Why do our (mostly) young leftist friends feel free to make grand political statements, context-less pronunciamentos, at family gatherings, or indeed anywhere? I heard a few exasperated oh-God-I'm-sorry-I-brought-it-up Easter survival stories recently. So I heard about people who found it necessary to casually proclaim, for everyone, which of the presidential candidates are xenophobic and exclusionist while handing the ham and scalloped potatoes. It's exactly reminiscent of some very minor P.G. Wodehouse character wolfing tea and sardines and lamenting that the foodstuffs have been "wrung from the bleeding lips of the starving poor." That was already a hundred years ago ("Comrade Bingo," 1922). On other days I have listened to wine seminar leaders brightly yip about climate change, and I've known a gynecologist purr "Thanks to the Affordable Care Act ..." while absolutely attending to his duties. I wonder if it felt like this for centuries while the Christians in antiquity took over. Granted they did far more good than our Comrade Buttses have ever done (though the comrades are certainly plying a religion). I would much rather have lived in a world of monasteries and hospitals than of arenas where slaves fought wild beasts. Still. The time must have come when decent people who happened to be pagan no longer felt free to speak. That willowy triumphalism forever at your elbow can't have been pleasant. 

And where is our modern novelist, our Wodehouse or our Barbara Pym, to chronicle it? This spontaneous scolding is as prime a fact about life in society, which is what novels chronicle, as gaslight in Victorian London or Wodehouse's harmless upper class twits or Pym's postwar spinsters, living quiet lives but yearning for the archdeacon. We want a novelist to immortalize the character of what Rush Limbaugh calls the "millenial snowflake [i.e., each one unique] _________" -- fill in the blank. The reporter, the hipster, your niece's boyfriend, forever performing these little mopping up operations long after their victory. Oh but um, wait. Any novelist chronicling that has to get past the millenial snowflake editorial assistant gatekeepers first, the ones wearing rainbow/Che Guevara t shirts, whom we have already seen give the nod to all the right genuflections in some of our recent, random contemporary reading. The teen boys kissing, the Russian monarchist emigre slamming Margaret Thatcher, the olive oil researcher blessing Mohammed, each in the earliest pages of their respective thick books.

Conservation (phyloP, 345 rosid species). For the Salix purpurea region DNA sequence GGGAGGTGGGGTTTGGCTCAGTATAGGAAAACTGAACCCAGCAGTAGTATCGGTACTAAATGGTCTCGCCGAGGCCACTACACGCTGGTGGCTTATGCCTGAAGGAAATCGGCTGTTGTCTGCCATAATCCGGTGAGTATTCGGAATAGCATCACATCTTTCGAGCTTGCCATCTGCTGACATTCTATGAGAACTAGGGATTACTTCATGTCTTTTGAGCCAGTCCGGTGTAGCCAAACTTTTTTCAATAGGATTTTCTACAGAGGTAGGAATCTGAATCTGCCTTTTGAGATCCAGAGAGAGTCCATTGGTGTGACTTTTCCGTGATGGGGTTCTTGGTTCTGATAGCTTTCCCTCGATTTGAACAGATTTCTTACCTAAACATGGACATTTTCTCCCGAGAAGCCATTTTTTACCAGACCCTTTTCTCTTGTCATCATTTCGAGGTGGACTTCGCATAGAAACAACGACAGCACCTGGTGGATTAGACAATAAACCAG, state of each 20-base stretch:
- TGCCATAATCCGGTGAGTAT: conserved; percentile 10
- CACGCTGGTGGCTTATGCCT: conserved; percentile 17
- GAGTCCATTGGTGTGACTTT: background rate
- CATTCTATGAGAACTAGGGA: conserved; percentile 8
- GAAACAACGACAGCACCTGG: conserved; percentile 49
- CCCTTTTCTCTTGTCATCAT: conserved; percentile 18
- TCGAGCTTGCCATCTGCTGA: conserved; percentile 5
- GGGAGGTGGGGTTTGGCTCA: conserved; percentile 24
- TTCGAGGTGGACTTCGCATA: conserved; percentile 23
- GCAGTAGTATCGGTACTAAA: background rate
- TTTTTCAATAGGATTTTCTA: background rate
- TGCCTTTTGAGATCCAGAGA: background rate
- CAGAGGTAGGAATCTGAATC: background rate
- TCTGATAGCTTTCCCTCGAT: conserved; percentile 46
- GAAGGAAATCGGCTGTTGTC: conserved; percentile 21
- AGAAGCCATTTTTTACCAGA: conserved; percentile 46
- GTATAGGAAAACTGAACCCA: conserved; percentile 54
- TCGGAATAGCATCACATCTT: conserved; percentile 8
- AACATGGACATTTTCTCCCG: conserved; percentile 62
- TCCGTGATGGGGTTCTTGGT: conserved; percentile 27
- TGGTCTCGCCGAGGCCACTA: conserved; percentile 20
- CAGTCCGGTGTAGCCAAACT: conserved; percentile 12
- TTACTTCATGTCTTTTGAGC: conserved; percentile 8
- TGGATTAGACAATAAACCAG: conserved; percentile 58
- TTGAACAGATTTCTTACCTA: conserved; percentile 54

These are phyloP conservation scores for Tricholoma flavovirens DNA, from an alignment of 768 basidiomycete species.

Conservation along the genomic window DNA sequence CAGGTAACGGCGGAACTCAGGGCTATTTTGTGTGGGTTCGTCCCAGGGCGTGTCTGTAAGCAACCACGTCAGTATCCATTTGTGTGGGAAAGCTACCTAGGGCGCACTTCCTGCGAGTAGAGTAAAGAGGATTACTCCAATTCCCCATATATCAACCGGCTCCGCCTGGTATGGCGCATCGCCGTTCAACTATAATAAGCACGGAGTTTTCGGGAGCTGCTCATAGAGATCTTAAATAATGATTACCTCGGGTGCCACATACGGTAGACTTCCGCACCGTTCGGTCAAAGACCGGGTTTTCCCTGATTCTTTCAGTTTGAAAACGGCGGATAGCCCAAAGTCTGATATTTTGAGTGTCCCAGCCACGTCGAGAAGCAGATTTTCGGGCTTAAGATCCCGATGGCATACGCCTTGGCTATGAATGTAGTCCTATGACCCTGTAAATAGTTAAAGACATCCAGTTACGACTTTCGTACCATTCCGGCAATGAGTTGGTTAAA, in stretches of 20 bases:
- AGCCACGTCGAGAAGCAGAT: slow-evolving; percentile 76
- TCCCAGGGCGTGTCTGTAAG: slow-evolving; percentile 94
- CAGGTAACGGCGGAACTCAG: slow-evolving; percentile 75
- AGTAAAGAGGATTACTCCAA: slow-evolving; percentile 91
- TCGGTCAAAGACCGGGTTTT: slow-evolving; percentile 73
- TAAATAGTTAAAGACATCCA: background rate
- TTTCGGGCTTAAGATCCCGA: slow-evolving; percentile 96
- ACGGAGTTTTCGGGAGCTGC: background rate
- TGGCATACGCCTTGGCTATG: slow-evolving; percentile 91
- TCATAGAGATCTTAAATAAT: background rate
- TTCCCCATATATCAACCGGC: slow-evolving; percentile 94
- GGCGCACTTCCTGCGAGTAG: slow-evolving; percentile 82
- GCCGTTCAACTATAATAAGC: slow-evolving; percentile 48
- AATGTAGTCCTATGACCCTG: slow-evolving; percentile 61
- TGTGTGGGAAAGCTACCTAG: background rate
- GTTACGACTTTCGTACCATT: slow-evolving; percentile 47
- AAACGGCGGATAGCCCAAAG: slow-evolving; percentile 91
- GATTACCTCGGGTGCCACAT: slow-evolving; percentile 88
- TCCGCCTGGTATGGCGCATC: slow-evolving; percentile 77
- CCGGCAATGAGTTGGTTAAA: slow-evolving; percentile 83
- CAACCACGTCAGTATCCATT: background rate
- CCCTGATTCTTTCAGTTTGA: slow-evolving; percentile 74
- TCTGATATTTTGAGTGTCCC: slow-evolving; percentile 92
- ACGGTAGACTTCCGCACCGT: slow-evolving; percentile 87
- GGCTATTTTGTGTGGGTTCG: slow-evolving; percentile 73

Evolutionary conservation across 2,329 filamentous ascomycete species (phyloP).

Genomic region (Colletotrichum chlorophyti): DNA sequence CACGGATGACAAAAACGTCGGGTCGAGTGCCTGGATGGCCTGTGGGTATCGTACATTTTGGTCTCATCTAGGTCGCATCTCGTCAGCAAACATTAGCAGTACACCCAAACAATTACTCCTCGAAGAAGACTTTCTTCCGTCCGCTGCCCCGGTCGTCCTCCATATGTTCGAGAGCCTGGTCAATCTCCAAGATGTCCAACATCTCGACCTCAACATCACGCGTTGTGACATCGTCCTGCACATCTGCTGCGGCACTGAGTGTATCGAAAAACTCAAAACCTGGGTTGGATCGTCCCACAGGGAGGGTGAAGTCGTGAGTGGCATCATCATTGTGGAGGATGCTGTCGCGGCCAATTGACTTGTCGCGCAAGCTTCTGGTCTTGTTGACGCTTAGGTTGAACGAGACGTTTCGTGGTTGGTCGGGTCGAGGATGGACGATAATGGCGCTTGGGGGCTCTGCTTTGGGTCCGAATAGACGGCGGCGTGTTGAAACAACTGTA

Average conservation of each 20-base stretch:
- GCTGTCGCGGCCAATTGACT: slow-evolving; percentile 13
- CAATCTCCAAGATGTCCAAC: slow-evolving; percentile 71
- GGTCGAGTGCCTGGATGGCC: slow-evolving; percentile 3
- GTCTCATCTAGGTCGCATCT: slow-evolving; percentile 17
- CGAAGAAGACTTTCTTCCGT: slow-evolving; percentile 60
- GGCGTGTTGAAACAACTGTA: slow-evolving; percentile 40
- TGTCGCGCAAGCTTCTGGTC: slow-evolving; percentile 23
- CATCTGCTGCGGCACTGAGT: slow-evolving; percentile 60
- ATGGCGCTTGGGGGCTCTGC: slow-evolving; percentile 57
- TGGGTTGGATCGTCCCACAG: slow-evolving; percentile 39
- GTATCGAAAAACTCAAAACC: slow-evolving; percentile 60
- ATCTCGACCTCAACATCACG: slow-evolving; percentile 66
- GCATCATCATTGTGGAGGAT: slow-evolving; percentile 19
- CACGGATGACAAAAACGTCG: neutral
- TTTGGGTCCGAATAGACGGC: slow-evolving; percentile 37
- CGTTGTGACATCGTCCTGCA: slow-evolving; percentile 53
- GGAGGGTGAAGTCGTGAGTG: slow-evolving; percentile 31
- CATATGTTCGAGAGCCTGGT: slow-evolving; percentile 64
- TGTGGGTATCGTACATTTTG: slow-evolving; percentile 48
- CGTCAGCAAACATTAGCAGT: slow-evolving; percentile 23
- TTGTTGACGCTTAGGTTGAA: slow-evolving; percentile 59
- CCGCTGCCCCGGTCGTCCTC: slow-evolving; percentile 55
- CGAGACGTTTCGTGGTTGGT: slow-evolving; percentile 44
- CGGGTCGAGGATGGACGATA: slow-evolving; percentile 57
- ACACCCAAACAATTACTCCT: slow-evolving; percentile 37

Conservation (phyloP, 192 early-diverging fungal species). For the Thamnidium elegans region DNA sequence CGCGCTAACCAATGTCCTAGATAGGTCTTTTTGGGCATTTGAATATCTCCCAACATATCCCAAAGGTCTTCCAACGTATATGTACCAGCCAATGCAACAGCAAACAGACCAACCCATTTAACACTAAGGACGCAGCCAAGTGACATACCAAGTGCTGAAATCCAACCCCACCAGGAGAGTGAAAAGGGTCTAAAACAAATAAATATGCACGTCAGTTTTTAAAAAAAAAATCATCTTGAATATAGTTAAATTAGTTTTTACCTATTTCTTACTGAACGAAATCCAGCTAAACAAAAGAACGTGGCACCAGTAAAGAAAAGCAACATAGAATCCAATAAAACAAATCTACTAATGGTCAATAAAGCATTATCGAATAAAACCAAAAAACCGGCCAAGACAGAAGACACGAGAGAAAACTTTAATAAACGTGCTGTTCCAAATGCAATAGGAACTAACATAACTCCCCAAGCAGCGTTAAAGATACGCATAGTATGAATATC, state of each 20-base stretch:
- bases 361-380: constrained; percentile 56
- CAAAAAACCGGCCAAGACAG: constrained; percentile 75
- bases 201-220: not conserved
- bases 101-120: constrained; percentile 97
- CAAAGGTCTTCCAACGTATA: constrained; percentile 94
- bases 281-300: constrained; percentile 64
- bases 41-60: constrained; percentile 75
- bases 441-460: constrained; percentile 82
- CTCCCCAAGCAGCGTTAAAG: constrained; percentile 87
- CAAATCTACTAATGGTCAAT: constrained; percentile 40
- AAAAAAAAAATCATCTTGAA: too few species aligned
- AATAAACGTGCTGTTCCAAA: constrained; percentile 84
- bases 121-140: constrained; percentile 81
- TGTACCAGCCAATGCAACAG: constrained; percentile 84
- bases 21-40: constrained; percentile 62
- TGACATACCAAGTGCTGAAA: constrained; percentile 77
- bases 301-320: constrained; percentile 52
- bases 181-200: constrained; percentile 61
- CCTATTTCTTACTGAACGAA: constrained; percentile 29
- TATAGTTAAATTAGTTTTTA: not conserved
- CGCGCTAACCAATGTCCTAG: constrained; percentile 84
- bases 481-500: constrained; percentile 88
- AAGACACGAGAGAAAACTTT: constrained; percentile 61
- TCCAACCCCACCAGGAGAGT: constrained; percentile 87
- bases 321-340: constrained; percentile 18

Now then, re: the jihad murders in Brussels. Or, pick one. Something else will probably happen before I finish this. Did you know that the Jews in Europe held a kind of one-off candle-lighting ceremony in 1942 or '43, to honor Jews who had already been killed by the Nazis? You will find the story documented, I think, in Arthur Morse's While Six Million Died (1967). Of those who lit candles, another million or two were destined for Auschwitz themselves when their own countries fell. Hungary for example. I don't coarsely compare war crimes, I just note a possible pattern in the way prey can't believe predator is serious, even to the end. Even ISIS -- which some observers, writing in financial magazines of all places, claim really is "on the run," picking soft targets in Europe because its commanders are being killed off in Iraq -- even ISIS taunted "what [commemorative] color will the Eiffel tower be next?"  

Let me ask you this. What kind of balance is the aware person obliged to find, between the little frivolities and escapes of civilization -- and the massive threats to it which make one think it's a dereliction of duty not to focus forevermore on politics and war? On the mere survival of human possessions like the Gospels or the idea of murder being wrong? Here are some of the birds of Kenya. For example.